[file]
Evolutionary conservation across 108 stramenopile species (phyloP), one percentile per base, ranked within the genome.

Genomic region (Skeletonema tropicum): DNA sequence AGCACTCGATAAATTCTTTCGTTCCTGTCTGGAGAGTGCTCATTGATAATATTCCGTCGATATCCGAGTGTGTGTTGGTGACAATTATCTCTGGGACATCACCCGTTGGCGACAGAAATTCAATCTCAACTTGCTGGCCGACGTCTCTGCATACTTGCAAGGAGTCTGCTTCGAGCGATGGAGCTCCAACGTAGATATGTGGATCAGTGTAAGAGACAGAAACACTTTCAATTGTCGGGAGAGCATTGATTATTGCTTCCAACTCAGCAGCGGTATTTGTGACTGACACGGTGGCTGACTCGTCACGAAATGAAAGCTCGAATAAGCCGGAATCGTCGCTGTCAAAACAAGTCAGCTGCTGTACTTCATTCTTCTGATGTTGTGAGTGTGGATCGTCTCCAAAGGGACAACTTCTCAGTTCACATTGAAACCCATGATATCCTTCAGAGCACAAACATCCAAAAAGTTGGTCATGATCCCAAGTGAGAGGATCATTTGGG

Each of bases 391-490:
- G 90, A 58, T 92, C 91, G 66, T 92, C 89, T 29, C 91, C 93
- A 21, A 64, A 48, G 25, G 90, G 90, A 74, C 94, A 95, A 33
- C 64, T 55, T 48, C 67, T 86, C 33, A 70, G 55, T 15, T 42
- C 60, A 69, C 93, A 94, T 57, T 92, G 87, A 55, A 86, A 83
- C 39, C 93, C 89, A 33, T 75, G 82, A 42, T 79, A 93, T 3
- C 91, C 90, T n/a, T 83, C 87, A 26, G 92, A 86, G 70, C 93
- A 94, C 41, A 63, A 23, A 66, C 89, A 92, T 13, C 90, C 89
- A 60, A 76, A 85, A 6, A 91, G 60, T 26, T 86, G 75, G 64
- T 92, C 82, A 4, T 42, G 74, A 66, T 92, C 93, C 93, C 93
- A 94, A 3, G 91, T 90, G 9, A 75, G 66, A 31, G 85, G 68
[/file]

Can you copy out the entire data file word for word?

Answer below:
Evolutionary conservation across 108 stramenopile species (phyloP), one percentile per base, ranked within the genome.

Genomic region (Skeletonema tropicum): DNA sequence AGCACTCGATAAATTCTTTCGTTCCTGTCTGGAGAGTGCTCATTGATAATATTCCGTCGATATCCGAGTGTGTGTTGGTGACAATTATCTCTGGGACATCACCCGTTGGCGACAGAAATTCAATCTCAACTTGCTGGCCGACGTCTCTGCATACTTGCAAGGAGTCTGCTTCGAGCGATGGAGCTCCAACGTAGATATGTGGATCAGTGTAAGAGACAGAAACACTTTCAATTGTCGGGAGAGCATTGATTATTGCTTCCAACTCAGCAGCGGTATTTGTGACTGACACGGTGGCTGACTCGTCACGAAATGAAAGCTCGAATAAGCCGGAATCGTCGCTGTCAAAACAAGTCAGCTGCTGTACTTCATTCTTCTGATGTTGTGAGTGTGGATCGTCTCCAAAGGGACAACTTCTCAGTTCACATTGAAACCCATGATATCCTTCAGAGCACAAACATCCAAAAAGTTGGTCATGATCCCAAGTGAGAGGATCATTTGGG

Each of bases 391-490:
- G 90, A 58, T 92, C 91, G 66, T 92, C 89, T 29, C 91, C 93
- A 21, A 64, A 48, G 25, G 90, G 90, A 74, C 94, A 95, A 33
- C 64, T 55, T 48, C 67, T 86, C 33, A 70, G 55, T 15, T 42
- C 60, A 69, C 93, A 94, T 57, T 92, G 87, A 55, A 86, A 83
- C 39, C 93, C 89, A 33, T 75, G 82, A 42, T 79, A 93, T 3
- C 91, C 90, T n/a, T 83, C 87, A 26, G 92, A 86, G 70, C 93
- A 94, C 41, A 63, A 23, A 66, C 89, A 92, T 13, C 90, C 89
- A 60, A 76, A 85, A 6, A 91, G 60, T 26, T 86, G 75, G 64
- T 92, C 82, A 4, T 42, G 74, A 66, T 92, C 93, C 93, C 93
- A 94, A 3, G 91, T 90, G 9, A 75, G 66, A 31, G 85, G 68